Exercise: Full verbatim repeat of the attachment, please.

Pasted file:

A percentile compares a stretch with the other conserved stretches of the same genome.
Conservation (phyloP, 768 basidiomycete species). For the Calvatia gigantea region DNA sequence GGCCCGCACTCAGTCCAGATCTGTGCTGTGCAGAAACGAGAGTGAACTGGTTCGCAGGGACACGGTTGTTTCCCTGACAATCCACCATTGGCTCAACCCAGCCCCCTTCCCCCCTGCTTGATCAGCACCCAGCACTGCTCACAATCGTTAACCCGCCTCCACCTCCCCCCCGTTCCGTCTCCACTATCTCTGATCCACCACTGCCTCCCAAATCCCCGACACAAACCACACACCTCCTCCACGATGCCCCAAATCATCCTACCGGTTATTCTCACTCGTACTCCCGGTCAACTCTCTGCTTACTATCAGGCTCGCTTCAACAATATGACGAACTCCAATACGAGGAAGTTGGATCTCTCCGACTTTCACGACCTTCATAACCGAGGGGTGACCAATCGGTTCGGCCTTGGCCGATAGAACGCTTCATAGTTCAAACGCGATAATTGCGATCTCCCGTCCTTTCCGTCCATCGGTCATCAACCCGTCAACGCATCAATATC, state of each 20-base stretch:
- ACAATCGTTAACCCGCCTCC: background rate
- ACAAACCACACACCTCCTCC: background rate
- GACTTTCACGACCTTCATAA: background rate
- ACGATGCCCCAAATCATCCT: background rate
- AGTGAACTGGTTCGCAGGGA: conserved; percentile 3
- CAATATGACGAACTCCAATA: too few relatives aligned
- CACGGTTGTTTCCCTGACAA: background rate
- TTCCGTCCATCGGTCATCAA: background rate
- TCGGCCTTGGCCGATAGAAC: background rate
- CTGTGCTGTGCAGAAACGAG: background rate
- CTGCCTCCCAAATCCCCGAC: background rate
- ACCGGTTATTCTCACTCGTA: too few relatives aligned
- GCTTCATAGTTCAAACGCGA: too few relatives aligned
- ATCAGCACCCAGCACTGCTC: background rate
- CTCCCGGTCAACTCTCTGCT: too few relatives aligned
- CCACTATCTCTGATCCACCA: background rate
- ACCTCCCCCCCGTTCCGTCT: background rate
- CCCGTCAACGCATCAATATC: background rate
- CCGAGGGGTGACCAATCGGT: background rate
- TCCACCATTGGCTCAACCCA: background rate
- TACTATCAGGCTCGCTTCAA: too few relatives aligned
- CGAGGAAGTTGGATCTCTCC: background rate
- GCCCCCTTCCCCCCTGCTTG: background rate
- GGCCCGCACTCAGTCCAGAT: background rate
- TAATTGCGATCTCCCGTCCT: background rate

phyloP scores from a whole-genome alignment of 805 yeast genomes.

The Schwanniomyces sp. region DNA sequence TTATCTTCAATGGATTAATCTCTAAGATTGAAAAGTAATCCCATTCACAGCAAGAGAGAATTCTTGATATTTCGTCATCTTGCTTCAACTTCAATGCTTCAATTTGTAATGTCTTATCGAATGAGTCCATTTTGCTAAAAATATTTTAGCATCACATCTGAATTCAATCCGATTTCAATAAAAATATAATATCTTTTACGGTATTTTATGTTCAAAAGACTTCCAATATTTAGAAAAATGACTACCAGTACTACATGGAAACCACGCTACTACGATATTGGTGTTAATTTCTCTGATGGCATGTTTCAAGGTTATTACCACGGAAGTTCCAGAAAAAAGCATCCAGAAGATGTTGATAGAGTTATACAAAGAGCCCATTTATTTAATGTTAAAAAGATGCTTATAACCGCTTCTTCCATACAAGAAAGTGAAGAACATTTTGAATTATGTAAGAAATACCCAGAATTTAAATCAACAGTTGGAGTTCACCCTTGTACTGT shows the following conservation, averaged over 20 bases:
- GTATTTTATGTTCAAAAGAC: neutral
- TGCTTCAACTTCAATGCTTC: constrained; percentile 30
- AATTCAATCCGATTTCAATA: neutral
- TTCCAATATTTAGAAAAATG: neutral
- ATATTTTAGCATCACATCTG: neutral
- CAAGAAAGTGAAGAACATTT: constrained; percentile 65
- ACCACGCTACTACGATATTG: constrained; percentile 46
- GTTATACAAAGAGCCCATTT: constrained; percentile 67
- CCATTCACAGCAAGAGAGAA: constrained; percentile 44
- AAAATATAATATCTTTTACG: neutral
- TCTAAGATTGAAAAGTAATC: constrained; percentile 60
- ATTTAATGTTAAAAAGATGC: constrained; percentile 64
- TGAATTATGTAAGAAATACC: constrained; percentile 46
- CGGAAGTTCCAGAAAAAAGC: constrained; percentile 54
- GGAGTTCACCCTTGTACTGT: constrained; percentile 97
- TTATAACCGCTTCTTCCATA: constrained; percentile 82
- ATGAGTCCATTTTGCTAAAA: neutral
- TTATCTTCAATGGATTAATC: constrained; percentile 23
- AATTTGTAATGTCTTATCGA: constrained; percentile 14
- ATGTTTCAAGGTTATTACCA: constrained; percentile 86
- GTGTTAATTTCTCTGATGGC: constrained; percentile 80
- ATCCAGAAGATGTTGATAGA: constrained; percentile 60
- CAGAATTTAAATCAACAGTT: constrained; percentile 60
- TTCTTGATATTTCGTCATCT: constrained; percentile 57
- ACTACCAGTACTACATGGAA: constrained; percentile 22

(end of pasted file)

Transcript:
A percentile compares a stretch with the other conserved stretches of the same genome.
Conservation (phyloP, 768 basidiomycete species). For the Calvatia gigantea region DNA sequence GGCCCGCACTCAGTCCAGATCTGTGCTGTGCAGAAACGAGAGTGAACTGGTTCGCAGGGACACGGTTGTTTCCCTGACAATCCACCATTGGCTCAACCCAGCCCCCTTCCCCCCTGCTTGATCAGCACCCAGCACTGCTCACAATCGTTAACCCGCCTCCACCTCCCCCCCGTTCCGTCTCCACTATCTCTGATCCACCACTGCCTCCCAAATCCCCGACACAAACCACACACCTCCTCCACGATGCCCCAAATCATCCTACCGGTTATTCTCACTCGTACTCCCGGTCAACTCTCTGCTTACTATCAGGCTCGCTTCAACAATATGACGAACTCCAATACGAGGAAGTTGGATCTCTCCGACTTTCACGACCTTCATAACCGAGGGGTGACCAATCGGTTCGGCCTTGGCCGATAGAACGCTTCATAGTTCAAACGCGATAATTGCGATCTCCCGTCCTTTCCGTCCATCGGTCATCAACCCGTCAACGCATCAATATC, state of each 20-base stretch:
- ACAATCGTTAACCCGCCTCC: background rate
- ACAAACCACACACCTCCTCC: background rate
- GACTTTCACGACCTTCATAA: background rate
- ACGATGCCCCAAATCATCCT: background rate
- AGTGAACTGGTTCGCAGGGA: conserved; percentile 3
- CAATATGACGAACTCCAATA: too few relatives aligned
- CACGGTTGTTTCCCTGACAA: background rate
- TTCCGTCCATCGGTCATCAA: background rate
- TCGGCCTTGGCCGATAGAAC: background rate
- CTGTGCTGTGCAGAAACGAG: background rate
- CTGCCTCCCAAATCCCCGAC: background rate
- ACCGGTTATTCTCACTCGTA: too few relatives aligned
- GCTTCATAGTTCAAACGCGA: too few relatives aligned
- ATCAGCACCCAGCACTGCTC: background rate
- CTCCCGGTCAACTCTCTGCT: too few relatives aligned
- CCACTATCTCTGATCCACCA: background rate
- ACCTCCCCCCCGTTCCGTCT: background rate
- CCCGTCAACGCATCAATATC: background rate
- CCGAGGGGTGACCAATCGGT: background rate
- TCCACCATTGGCTCAACCCA: background rate
- TACTATCAGGCTCGCTTCAA: too few relatives aligned
- CGAGGAAGTTGGATCTCTCC: background rate
- GCCCCCTTCCCCCCTGCTTG: background rate
- GGCCCGCACTCAGTCCAGAT: background rate
- TAATTGCGATCTCCCGTCCT: background rate

phyloP scores from a whole-genome alignment of 805 yeast genomes.

The Schwanniomyces sp. region DNA sequence TTATCTTCAATGGATTAATCTCTAAGATTGAAAAGTAATCCCATTCACAGCAAGAGAGAATTCTTGATATTTCGTCATCTTGCTTCAACTTCAATGCTTCAATTTGTAATGTCTTATCGAATGAGTCCATTTTGCTAAAAATATTTTAGCATCACATCTGAATTCAATCCGATTTCAATAAAAATATAATATCTTTTACGGTATTTTATGTTCAAAAGACTTCCAATATTTAGAAAAATGACTACCAGTACTACATGGAAACCACGCTACTACGATATTGGTGTTAATTTCTCTGATGGCATGTTTCAAGGTTATTACCACGGAAGTTCCAGAAAAAAGCATCCAGAAGATGTTGATAGAGTTATACAAAGAGCCCATTTATTTAATGTTAAAAAGATGCTTATAACCGCTTCTTCCATACAAGAAAGTGAAGAACATTTTGAATTATGTAAGAAATACCCAGAATTTAAATCAACAGTTGGAGTTCACCCTTGTACTGT shows the following conservation, averaged over 20 bases:
- GTATTTTATGTTCAAAAGAC: neutral
- TGCTTCAACTTCAATGCTTC: constrained; percentile 30
- AATTCAATCCGATTTCAATA: neutral
- TTCCAATATTTAGAAAAATG: neutral
- ATATTTTAGCATCACATCTG: neutral
- CAAGAAAGTGAAGAACATTT: constrained; percentile 65
- ACCACGCTACTACGATATTG: constrained; percentile 46
- GTTATACAAAGAGCCCATTT: constrained; percentile 67
- CCATTCACAGCAAGAGAGAA: constrained; percentile 44
- AAAATATAATATCTTTTACG: neutral
- TCTAAGATTGAAAAGTAATC: constrained; percentile 60
- ATTTAATGTTAAAAAGATGC: constrained; percentile 64
- TGAATTATGTAAGAAATACC: constrained; percentile 46
- CGGAAGTTCCAGAAAAAAGC: constrained; percentile 54
- GGAGTTCACCCTTGTACTGT: constrained; percentile 97
- TTATAACCGCTTCTTCCATA: constrained; percentile 82
- ATGAGTCCATTTTGCTAAAA: neutral
- TTATCTTCAATGGATTAATC: constrained; percentile 23
- AATTTGTAATGTCTTATCGA: constrained; percentile 14
- ATGTTTCAAGGTTATTACCA: constrained; percentile 86
- GTGTTAATTTCTCTGATGGC: constrained; percentile 80
- ATCCAGAAGATGTTGATAGA: constrained; percentile 60
- CAGAATTTAAATCAACAGTT: constrained; percentile 60
- TTCTTGATATTTCGTCATCT: constrained; percentile 57
- ACTACCAGTACTACATGGAA: constrained; percentile 22